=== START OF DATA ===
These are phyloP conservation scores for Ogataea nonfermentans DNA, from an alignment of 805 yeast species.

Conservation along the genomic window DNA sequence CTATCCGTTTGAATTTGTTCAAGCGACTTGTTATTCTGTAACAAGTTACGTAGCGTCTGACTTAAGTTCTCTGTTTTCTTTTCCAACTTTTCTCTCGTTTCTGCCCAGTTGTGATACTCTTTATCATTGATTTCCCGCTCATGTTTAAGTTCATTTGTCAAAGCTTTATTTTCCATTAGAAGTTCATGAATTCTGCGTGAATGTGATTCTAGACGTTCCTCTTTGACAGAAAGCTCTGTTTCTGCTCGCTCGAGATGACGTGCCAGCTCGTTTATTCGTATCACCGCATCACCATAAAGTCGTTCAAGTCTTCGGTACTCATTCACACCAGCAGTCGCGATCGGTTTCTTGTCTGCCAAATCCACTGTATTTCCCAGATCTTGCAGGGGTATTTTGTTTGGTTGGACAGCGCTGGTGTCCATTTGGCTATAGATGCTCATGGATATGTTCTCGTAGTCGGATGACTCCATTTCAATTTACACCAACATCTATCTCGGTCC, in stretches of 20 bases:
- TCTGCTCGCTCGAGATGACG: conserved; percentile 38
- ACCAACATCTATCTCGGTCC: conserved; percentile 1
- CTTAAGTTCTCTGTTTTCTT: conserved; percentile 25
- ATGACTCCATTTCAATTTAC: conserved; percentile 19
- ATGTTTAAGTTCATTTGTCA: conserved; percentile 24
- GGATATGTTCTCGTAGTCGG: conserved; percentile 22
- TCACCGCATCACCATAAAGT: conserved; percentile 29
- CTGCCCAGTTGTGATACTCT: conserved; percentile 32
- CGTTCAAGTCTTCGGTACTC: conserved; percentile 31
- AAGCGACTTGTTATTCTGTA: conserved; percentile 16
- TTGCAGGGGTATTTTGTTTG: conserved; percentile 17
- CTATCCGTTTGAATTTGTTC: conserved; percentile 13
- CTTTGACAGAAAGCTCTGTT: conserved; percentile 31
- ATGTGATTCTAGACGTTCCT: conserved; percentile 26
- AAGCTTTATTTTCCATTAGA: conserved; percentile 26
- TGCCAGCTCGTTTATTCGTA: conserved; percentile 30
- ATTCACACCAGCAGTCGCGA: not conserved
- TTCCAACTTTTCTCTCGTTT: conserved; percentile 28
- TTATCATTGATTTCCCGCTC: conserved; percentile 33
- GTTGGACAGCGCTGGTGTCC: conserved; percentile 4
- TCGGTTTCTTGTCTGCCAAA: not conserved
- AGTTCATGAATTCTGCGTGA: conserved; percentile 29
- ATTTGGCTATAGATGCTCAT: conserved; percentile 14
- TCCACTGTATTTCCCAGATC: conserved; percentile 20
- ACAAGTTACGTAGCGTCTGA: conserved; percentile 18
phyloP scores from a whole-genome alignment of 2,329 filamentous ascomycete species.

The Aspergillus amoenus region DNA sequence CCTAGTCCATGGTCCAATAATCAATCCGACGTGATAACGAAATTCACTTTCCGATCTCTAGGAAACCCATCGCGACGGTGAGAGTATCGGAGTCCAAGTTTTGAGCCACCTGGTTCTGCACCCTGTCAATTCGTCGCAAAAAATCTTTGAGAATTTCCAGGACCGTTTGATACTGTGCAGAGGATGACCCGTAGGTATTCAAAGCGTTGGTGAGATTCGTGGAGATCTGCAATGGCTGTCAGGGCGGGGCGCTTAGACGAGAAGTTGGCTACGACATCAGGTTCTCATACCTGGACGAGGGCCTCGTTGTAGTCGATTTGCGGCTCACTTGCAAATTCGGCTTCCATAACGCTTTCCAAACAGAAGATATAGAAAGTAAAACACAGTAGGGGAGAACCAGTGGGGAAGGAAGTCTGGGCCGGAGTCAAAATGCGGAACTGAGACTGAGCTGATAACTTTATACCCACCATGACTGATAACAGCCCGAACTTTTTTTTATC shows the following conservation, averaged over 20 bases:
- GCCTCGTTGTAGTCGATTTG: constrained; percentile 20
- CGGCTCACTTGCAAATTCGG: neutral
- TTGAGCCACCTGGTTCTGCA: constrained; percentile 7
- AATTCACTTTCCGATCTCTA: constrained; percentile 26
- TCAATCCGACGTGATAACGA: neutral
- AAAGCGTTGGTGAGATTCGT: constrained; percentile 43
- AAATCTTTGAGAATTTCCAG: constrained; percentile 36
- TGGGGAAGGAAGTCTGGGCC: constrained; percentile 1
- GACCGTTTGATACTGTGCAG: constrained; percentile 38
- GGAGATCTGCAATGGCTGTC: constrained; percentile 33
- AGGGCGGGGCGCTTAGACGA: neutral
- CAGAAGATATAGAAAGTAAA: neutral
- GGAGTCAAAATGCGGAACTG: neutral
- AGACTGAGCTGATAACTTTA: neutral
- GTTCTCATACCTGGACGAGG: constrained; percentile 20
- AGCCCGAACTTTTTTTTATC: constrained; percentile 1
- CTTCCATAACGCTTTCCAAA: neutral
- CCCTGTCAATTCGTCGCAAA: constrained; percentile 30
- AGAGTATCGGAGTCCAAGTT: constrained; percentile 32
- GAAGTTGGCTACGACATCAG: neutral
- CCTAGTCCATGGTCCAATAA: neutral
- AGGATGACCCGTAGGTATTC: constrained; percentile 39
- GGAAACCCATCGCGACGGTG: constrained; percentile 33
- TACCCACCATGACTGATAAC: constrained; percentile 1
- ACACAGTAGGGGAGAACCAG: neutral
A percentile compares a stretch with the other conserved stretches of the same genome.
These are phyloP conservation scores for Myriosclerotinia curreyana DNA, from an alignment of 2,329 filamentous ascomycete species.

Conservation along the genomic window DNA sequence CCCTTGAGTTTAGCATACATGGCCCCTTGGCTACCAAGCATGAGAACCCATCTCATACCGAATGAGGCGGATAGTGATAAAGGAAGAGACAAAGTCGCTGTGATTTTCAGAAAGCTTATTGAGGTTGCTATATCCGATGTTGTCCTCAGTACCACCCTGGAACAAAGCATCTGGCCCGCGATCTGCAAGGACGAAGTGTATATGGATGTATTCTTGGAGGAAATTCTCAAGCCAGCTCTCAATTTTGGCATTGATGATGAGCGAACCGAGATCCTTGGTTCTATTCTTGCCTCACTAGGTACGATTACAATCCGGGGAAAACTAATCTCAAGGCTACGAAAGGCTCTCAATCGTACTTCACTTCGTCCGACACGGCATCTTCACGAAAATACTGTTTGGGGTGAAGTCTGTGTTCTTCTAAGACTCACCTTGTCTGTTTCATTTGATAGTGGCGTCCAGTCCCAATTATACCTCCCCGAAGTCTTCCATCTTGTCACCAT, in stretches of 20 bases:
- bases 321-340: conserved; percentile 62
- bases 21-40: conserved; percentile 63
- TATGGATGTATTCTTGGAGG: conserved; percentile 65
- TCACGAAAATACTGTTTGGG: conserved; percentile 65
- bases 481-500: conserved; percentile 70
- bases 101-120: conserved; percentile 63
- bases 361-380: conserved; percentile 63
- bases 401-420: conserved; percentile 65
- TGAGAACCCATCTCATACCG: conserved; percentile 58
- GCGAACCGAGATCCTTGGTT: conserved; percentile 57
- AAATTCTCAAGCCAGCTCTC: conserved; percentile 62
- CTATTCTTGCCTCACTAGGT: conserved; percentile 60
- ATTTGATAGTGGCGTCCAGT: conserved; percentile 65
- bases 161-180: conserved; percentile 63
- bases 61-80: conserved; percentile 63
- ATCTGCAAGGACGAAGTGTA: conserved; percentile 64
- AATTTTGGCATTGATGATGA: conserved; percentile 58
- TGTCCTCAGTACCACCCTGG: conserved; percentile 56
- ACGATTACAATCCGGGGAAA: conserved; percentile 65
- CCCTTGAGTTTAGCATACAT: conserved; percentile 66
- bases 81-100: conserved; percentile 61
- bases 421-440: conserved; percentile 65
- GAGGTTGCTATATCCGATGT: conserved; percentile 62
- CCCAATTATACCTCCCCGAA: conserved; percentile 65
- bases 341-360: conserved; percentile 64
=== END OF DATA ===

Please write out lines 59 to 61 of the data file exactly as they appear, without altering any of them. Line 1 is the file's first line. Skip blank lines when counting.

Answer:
- bases 21-40: conserved; percentile 63
- TATGGATGTATTCTTGGAGG: conserved; percentile 65
- TCACGAAAATACTGTTTGGG: conserved; percentile 65